Ombre Yarn Update – Pulsar Shawl

It is almost always intimidating to me to work with handspun. Whether it’s mine or spun by somebody else, I find myself paralyzed with anxiety. After the immediate fear of working with handspun yarn, the joy and pride I feel when I wear a completely hand-made item washes all of those fears away. This fear makes me very picky about what project I choose to use my handpsun with.

This scrutinizing mind was ruthless when thinking about ideas for my handspun ombre yarn. This yarn was special not only because it was handspun, but also because it was blended by hand.


It is particularly important to swatch when working with handspun yarns. When many hours of work have already been put into a project and many more hours ahead, no amount of wasted yarn is worth jumping in without looking first. This preparation helps alleviate that initial hesitation when picking up that hank of yarn. I knit, wove and crocheted swatches with this yarn just so I knew how the yarn interacted with each craft.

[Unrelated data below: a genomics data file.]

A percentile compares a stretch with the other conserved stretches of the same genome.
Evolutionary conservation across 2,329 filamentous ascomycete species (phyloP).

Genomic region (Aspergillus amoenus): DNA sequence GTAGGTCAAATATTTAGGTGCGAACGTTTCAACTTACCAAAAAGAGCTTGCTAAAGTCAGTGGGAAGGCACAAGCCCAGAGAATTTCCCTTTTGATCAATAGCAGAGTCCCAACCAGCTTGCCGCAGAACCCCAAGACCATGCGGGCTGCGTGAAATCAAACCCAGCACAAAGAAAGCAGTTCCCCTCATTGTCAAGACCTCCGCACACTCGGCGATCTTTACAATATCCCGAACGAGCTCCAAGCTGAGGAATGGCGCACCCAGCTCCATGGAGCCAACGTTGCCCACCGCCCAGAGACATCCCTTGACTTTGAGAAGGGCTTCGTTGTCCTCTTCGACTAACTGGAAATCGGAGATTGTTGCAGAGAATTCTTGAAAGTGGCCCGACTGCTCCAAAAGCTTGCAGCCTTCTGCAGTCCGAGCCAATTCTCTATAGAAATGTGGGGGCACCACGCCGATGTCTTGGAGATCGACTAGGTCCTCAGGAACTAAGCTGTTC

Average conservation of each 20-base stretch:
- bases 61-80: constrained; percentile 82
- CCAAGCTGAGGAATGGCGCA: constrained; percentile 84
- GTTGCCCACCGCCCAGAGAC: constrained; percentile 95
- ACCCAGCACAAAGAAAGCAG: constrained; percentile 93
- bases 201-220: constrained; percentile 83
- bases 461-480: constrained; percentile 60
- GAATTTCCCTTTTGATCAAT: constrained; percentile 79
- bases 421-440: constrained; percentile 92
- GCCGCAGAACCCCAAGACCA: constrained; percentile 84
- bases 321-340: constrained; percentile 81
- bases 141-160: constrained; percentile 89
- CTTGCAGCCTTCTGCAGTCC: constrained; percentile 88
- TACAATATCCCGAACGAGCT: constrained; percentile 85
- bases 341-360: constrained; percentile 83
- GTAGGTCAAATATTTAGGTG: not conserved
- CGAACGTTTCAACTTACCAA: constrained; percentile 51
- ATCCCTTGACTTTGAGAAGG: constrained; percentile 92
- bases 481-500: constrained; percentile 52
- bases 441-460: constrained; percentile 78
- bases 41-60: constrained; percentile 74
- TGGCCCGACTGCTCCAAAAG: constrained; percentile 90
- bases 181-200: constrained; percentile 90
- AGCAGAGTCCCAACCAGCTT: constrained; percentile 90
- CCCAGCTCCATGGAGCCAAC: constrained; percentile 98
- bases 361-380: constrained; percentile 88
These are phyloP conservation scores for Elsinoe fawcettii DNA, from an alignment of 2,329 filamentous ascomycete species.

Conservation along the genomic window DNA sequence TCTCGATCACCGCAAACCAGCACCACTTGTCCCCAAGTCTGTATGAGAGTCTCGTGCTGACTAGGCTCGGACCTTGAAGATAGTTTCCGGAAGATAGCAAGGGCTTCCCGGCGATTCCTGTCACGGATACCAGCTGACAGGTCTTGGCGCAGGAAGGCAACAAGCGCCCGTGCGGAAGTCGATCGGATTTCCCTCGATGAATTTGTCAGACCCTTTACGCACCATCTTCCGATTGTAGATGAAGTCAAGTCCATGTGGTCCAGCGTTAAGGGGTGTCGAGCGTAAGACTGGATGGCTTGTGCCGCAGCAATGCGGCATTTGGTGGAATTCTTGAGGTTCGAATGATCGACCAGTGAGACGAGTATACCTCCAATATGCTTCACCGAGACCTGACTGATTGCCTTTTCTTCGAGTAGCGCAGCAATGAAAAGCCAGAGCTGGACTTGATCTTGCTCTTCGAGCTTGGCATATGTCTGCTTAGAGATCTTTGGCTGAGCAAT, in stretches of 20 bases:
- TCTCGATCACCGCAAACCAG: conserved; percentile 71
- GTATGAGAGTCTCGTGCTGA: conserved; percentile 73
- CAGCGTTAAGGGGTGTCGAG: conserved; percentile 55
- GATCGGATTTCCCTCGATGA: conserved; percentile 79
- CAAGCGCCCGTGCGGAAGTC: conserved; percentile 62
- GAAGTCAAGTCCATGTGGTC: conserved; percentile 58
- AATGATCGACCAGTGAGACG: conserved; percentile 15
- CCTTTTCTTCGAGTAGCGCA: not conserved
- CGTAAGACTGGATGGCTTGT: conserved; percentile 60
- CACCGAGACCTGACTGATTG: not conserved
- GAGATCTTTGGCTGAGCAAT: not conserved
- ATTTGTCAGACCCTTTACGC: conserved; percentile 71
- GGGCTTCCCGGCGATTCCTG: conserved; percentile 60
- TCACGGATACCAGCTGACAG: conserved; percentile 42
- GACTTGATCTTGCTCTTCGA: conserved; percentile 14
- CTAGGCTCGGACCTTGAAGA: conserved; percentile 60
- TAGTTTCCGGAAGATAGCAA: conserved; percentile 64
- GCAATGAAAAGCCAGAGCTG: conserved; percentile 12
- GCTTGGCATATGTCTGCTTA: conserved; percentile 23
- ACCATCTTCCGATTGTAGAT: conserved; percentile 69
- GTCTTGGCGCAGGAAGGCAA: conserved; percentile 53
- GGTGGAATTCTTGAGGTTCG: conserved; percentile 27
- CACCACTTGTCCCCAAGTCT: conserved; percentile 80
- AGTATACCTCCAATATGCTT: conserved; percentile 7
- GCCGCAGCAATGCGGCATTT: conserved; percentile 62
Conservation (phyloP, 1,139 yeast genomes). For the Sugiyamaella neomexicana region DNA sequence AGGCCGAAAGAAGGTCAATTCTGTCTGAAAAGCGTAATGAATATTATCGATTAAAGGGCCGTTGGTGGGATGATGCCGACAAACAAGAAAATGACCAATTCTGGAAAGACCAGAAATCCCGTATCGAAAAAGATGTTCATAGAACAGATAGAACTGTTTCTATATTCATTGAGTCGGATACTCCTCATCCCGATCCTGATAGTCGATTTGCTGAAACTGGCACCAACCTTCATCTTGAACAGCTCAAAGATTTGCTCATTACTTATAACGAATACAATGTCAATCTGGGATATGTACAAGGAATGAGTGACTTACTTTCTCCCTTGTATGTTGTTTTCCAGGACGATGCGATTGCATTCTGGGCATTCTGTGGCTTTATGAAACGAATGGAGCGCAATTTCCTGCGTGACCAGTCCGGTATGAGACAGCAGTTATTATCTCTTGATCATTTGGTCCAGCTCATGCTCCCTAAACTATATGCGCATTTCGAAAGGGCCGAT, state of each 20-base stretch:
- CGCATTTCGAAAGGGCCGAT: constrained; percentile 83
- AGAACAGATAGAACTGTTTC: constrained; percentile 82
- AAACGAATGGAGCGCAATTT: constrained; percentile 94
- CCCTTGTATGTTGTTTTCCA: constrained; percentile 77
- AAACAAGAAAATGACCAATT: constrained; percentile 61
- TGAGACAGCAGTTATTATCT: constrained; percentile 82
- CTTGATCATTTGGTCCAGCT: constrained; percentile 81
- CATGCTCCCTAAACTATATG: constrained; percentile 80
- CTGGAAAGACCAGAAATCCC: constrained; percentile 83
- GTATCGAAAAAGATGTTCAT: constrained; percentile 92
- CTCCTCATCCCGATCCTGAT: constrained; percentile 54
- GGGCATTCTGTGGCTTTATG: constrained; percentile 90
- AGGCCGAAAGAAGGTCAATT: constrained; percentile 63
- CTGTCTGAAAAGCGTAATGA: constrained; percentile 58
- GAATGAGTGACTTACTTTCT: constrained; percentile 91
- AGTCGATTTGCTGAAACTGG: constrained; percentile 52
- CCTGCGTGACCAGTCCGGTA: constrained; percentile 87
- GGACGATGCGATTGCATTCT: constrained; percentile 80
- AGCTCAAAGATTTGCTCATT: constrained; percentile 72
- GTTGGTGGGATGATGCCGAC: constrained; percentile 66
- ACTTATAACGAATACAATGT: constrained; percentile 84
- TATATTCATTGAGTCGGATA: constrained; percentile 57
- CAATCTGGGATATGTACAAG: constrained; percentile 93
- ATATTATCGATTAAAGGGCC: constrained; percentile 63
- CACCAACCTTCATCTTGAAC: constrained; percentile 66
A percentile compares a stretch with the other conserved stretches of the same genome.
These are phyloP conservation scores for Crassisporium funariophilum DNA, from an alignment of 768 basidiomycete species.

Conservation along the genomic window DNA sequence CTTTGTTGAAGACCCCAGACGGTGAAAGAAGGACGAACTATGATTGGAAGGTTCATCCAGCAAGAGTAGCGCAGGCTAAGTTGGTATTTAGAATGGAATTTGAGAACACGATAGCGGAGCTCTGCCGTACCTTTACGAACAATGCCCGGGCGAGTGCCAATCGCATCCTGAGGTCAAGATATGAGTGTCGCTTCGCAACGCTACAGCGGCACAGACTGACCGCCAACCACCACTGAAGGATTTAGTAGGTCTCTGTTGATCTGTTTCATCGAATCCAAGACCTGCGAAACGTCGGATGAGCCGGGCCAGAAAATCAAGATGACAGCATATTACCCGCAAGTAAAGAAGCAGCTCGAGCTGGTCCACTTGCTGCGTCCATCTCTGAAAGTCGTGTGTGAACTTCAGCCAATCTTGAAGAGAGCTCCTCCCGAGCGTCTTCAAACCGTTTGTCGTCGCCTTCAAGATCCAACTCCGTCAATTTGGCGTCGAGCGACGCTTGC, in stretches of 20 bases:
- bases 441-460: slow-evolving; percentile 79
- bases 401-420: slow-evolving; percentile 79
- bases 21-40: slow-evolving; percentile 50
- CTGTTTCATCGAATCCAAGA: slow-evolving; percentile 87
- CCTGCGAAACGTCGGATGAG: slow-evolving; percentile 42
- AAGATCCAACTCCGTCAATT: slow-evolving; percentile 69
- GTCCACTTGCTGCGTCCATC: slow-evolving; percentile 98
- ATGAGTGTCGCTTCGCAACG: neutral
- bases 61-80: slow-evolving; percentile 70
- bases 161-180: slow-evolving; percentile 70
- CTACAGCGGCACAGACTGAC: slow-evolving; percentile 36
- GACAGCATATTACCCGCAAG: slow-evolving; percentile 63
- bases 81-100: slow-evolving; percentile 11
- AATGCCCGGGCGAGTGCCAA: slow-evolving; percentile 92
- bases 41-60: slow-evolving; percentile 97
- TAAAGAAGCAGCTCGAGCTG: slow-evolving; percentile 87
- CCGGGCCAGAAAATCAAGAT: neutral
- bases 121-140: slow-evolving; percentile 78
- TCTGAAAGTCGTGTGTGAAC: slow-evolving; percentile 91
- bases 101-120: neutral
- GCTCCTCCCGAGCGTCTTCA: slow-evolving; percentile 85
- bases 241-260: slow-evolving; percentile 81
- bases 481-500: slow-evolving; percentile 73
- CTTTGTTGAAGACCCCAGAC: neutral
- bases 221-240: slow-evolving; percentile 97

Crocheted Swatch – US Size G hook

Knit Swatch – US size 6 needles

Woven Swatch – 4″ X 4″ Zoom Loom

After looking at all of them, and feeling the drape, I chose to knit with my yarn. I mulled many ideas around in my head for some time until I settled on the idea of a shawl. I knew that I wanted to make a simple project, something that you could do with very little thought and had the ability to be set down and picked back up again. I also knew that I didn’t want too much texture or pattern that distracted from the beauty of the handspun yarn, so a stockinette stitch dominated pattern was ideal.

After I determined the basic framework of what I desired, I teased out the design further by punctuating the stockinette sections with yarn-over feather motifs that run down the whole length of the shawl.

At this point, the Pulsar Shawl began to to take shape. The slight variations in the colors and the drape of the knitted shawl is simply decadent. I am very pleased with this pattern and will enjoy it for a very long time, knowing what all went into it.

I always try to showcase my handspun yarns, and with this versatile shawl I think I succeeded. I hope this inspires you to pull out your own yarn and make something with it! Share your projects with us on our various social media platforms!

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Benjamin Krudwig

Benjamin has a double degree in biology and photography (he also spins, weaves, knits and crochets.) His work can be seen in Handwoven, Spin-Off and the SIP Easy Weaving With Little Looms.